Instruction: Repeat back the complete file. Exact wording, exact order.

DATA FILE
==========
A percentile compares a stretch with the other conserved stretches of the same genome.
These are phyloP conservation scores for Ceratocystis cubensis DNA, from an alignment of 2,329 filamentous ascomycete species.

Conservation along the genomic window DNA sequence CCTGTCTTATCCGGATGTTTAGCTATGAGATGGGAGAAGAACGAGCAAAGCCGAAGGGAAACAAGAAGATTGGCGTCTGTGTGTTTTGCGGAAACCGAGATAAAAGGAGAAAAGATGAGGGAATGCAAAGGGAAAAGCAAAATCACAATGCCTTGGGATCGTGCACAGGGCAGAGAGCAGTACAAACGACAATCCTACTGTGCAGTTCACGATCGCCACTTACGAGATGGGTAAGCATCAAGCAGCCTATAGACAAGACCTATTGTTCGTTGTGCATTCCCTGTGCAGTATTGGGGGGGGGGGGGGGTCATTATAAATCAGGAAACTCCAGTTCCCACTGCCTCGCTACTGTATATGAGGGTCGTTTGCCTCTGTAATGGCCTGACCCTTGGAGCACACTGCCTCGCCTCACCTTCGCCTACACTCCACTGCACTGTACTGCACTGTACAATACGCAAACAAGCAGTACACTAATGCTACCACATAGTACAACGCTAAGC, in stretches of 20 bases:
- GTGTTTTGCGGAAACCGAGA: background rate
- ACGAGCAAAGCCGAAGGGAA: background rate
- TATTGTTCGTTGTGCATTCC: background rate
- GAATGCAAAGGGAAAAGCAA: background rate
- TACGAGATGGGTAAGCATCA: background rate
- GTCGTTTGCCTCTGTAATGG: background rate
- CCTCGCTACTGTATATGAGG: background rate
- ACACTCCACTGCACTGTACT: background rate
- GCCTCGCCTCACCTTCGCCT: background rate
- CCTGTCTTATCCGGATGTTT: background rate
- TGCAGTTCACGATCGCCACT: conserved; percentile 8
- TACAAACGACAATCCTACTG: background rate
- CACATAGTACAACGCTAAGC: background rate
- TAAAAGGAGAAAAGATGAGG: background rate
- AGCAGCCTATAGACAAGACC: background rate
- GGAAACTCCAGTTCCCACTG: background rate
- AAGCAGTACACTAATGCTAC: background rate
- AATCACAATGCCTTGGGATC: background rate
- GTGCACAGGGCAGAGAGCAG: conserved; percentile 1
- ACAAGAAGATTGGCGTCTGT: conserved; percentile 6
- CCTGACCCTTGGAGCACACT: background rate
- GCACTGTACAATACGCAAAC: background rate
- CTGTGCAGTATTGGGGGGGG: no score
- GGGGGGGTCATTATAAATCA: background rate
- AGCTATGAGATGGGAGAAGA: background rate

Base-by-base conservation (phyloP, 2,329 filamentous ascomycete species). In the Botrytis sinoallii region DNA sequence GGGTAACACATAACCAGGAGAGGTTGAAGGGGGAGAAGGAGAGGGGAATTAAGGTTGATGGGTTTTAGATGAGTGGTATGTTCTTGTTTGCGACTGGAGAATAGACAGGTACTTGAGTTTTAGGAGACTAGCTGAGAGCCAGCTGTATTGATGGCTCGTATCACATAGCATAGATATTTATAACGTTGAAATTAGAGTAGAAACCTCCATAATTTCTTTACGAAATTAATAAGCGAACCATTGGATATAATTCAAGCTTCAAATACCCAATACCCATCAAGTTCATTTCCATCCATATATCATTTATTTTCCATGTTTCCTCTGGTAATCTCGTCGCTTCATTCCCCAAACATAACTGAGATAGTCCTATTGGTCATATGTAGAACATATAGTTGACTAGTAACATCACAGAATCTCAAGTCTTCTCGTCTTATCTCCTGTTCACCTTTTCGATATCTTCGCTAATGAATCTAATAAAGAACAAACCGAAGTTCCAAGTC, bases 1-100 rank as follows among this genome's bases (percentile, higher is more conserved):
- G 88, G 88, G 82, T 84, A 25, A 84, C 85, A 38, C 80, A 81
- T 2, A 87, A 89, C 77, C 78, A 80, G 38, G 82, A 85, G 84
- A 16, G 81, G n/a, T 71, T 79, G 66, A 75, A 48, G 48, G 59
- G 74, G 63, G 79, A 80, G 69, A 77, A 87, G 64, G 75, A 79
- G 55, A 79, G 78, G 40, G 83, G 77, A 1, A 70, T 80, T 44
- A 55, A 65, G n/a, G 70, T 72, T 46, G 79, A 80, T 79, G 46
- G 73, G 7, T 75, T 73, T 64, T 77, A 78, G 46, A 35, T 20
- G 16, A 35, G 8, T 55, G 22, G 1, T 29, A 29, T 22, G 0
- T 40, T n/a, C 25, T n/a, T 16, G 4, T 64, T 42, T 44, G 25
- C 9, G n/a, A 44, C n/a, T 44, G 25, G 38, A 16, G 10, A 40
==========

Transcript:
A percentile compares a stretch with the other conserved stretches of the same genome.
These are phyloP conservation scores for Ceratocystis cubensis DNA, from an alignment of 2,329 filamentous ascomycete species.

Conservation along the genomic window DNA sequence CCTGTCTTATCCGGATGTTTAGCTATGAGATGGGAGAAGAACGAGCAAAGCCGAAGGGAAACAAGAAGATTGGCGTCTGTGTGTTTTGCGGAAACCGAGATAAAAGGAGAAAAGATGAGGGAATGCAAAGGGAAAAGCAAAATCACAATGCCTTGGGATCGTGCACAGGGCAGAGAGCAGTACAAACGACAATCCTACTGTGCAGTTCACGATCGCCACTTACGAGATGGGTAAGCATCAAGCAGCCTATAGACAAGACCTATTGTTCGTTGTGCATTCCCTGTGCAGTATTGGGGGGGGGGGGGGGTCATTATAAATCAGGAAACTCCAGTTCCCACTGCCTCGCTACTGTATATGAGGGTCGTTTGCCTCTGTAATGGCCTGACCCTTGGAGCACACTGCCTCGCCTCACCTTCGCCTACACTCCACTGCACTGTACTGCACTGTACAATACGCAAACAAGCAGTACACTAATGCTACCACATAGTACAACGCTAAGC, in stretches of 20 bases:
- GTGTTTTGCGGAAACCGAGA: background rate
- ACGAGCAAAGCCGAAGGGAA: background rate
- TATTGTTCGTTGTGCATTCC: background rate
- GAATGCAAAGGGAAAAGCAA: background rate
- TACGAGATGGGTAAGCATCA: background rate
- GTCGTTTGCCTCTGTAATGG: background rate
- CCTCGCTACTGTATATGAGG: background rate
- ACACTCCACTGCACTGTACT: background rate
- GCCTCGCCTCACCTTCGCCT: background rate
- CCTGTCTTATCCGGATGTTT: background rate
- TGCAGTTCACGATCGCCACT: conserved; percentile 8
- TACAAACGACAATCCTACTG: background rate
- CACATAGTACAACGCTAAGC: background rate
- TAAAAGGAGAAAAGATGAGG: background rate
- AGCAGCCTATAGACAAGACC: background rate
- GGAAACTCCAGTTCCCACTG: background rate
- AAGCAGTACACTAATGCTAC: background rate
- AATCACAATGCCTTGGGATC: background rate
- GTGCACAGGGCAGAGAGCAG: conserved; percentile 1
- ACAAGAAGATTGGCGTCTGT: conserved; percentile 6
- CCTGACCCTTGGAGCACACT: background rate
- GCACTGTACAATACGCAAAC: background rate
- CTGTGCAGTATTGGGGGGGG: no score
- GGGGGGGTCATTATAAATCA: background rate
- AGCTATGAGATGGGAGAAGA: background rate

Base-by-base conservation (phyloP, 2,329 filamentous ascomycete species). In the Botrytis sinoallii region DNA sequence GGGTAACACATAACCAGGAGAGGTTGAAGGGGGAGAAGGAGAGGGGAATTAAGGTTGATGGGTTTTAGATGAGTGGTATGTTCTTGTTTGCGACTGGAGAATAGACAGGTACTTGAGTTTTAGGAGACTAGCTGAGAGCCAGCTGTATTGATGGCTCGTATCACATAGCATAGATATTTATAACGTTGAAATTAGAGTAGAAACCTCCATAATTTCTTTACGAAATTAATAAGCGAACCATTGGATATAATTCAAGCTTCAAATACCCAATACCCATCAAGTTCATTTCCATCCATATATCATTTATTTTCCATGTTTCCTCTGGTAATCTCGTCGCTTCATTCCCCAAACATAACTGAGATAGTCCTATTGGTCATATGTAGAACATATAGTTGACTAGTAACATCACAGAATCTCAAGTCTTCTCGTCTTATCTCCTGTTCACCTTTTCGATATCTTCGCTAATGAATCTAATAAAGAACAAACCGAAGTTCCAAGTC, bases 1-100 rank as follows among this genome's bases (percentile, higher is more conserved):
- G 88, G 88, G 82, T 84, A 25, A 84, C 85, A 38, C 80, A 81
- T 2, A 87, A 89, C 77, C 78, A 80, G 38, G 82, A 85, G 84
- A 16, G 81, G n/a, T 71, T 79, G 66, A 75, A 48, G 48, G 59
- G 74, G 63, G 79, A 80, G 69, A 77, A 87, G 64, G 75, A 79
- G 55, A 79, G 78, G 40, G 83, G 77, A 1, A 70, T 80, T 44
- A 55, A 65, G n/a, G 70, T 72, T 46, G 79, A 80, T 79, G 46
- G 73, G 7, T 75, T 73, T 64, T 77, A 78, G 46, A 35, T 20
- G 16, A 35, G 8, T 55, G 22, G 1, T 29, A 29, T 22, G 0
- T 40, T n/a, C 25, T n/a, T 16, G 4, T 64, T 42, T 44, G 25
- C 9, G n/a, A 44, C n/a, T 44, G 25, G 38, A 16, G 10, A 40